#3 – Practice your narrative, not your lines.

When it comes to film, there’s usually a script that’s followed. When it comes to your video marketing, you’ll also want a script that helps you stay on track and express all of your talking points. However, while it’s tempting to document everything you want to say, word for word, avoid that urge as best as you can. Having a script is helpful, but it can also cause your video to feel less organic or authentic. Check out our team’s tips below for practicing ahead of filming.

“I would recommend carefully planning out your talking points ahead of time and rehearsing them so they don’t escape your mind on the spot. You don’t need to memorize a script — in fact, you might not want to, as you’ll likely come off as robotic and not very conversational — but memorize the things you’d generally like to say. This will help prevent the “ums” and “uhs” that can become stressful when the camera is rolling.” Nick Nelson

“I would recommend going over your talking points to have a good understanding of what you want to say, but NOT scripting it out verbatim. You want to keep it sounding natural and human.” Joshua Nite

“Practice your narrative, not your lines. If you try to remember what you’re going to say verbatim, you’ll likely need to do multiple takes and it may come off as rehearsed or inauthentic. Know what message you’re trying to deliver and you’ll have much more fun!” Tiffani Allen

#4 – Nail down your intention.

If you’re writing a blog post, putting together an eBook, or drafting an email, there’s typically a call to action (CTA) with a link. When it comes to video, however, that type of call to action becomes harder to include. While links are important and can be included as bumpers or within the video description, we would challenge you to think more critically about the action you want to inspire from your audience.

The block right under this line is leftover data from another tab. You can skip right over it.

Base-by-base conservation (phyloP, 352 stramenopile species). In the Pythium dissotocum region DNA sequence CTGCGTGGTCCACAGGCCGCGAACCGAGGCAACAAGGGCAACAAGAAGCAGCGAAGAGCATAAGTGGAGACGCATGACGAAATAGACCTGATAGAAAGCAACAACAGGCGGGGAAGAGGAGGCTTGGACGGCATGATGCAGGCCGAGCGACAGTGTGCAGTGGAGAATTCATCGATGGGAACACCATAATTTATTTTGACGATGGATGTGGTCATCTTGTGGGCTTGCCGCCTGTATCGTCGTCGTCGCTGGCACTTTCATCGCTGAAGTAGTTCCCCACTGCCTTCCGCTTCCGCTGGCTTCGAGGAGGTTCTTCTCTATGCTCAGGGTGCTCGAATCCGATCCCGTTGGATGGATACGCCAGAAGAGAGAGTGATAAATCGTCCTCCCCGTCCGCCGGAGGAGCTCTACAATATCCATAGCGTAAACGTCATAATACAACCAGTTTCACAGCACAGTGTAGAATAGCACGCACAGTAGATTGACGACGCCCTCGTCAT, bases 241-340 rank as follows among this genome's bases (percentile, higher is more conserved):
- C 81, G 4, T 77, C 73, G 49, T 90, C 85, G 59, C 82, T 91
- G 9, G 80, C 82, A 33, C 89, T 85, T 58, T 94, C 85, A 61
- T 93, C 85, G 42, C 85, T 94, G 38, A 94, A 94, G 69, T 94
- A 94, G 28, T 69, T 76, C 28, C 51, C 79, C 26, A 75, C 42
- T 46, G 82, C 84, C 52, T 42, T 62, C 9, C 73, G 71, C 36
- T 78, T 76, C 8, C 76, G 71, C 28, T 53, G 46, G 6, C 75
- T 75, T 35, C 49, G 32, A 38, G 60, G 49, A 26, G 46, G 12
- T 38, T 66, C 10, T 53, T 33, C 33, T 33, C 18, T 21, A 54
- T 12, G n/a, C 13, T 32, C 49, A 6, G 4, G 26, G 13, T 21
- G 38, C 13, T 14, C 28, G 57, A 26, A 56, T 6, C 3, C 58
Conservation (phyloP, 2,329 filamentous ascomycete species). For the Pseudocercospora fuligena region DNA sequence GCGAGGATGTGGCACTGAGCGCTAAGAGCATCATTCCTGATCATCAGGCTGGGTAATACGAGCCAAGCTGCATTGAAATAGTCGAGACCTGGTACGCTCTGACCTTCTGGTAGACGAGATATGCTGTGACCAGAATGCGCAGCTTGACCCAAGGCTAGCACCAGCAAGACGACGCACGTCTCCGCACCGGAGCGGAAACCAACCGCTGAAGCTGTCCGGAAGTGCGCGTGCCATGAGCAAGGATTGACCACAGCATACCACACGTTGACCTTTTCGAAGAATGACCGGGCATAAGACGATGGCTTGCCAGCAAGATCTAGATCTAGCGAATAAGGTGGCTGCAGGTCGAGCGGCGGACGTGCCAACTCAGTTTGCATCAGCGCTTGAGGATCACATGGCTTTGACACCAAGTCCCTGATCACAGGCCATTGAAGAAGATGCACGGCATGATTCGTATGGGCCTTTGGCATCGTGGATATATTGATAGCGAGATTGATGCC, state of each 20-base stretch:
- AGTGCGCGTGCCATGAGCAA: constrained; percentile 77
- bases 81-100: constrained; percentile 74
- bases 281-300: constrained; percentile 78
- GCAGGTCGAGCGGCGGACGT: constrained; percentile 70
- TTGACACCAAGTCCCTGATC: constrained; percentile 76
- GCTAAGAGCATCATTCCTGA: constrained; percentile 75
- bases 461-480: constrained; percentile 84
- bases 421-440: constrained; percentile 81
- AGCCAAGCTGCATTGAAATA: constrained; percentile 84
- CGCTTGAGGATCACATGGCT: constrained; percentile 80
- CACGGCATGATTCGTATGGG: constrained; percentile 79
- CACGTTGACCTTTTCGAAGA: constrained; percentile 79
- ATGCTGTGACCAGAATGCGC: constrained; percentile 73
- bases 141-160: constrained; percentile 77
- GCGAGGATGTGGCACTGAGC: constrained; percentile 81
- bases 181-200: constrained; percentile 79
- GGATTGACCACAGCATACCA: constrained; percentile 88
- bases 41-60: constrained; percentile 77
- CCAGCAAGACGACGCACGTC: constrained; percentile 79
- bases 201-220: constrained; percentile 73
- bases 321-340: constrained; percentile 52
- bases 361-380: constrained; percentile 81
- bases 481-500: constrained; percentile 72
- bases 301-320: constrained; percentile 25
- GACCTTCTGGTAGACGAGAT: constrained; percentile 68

Video offers a vastly different experience for your audience than physical text. This means your CTA can offer a different experience as well. Do you want viewers to subscribe? Like the video? Share it? Comment? All of those CTAs now become options. You need to decide what you want your audience to do before you think about a measurable CTA.

“This comes down to being creative. What are you really trying to accomplish? Know that first, then figure out what tools you have at your disposal to get there. Can’t embed CTAs in your YouTube videos? Use bumpers with short links and add them to the description.” Tiffani Allen

For our own Crush-It videos, we added clickable CTAs at the end of our videos to subscribe to our channel or watch another episode.

Crush-It Video Calls to Action

#5 – Put someone in the director’s chair.

If you have a low-budget for your video marketing projects, odds are you don’t have a director or cameraman to back you up. While we don’t expect you to go out and hire someone to fill that void, simply enlisting a coworker or friend to press record has immense value. Even if they don’t have video experience, if they can help you start and stop your video clips, you can save hours in the editing chair.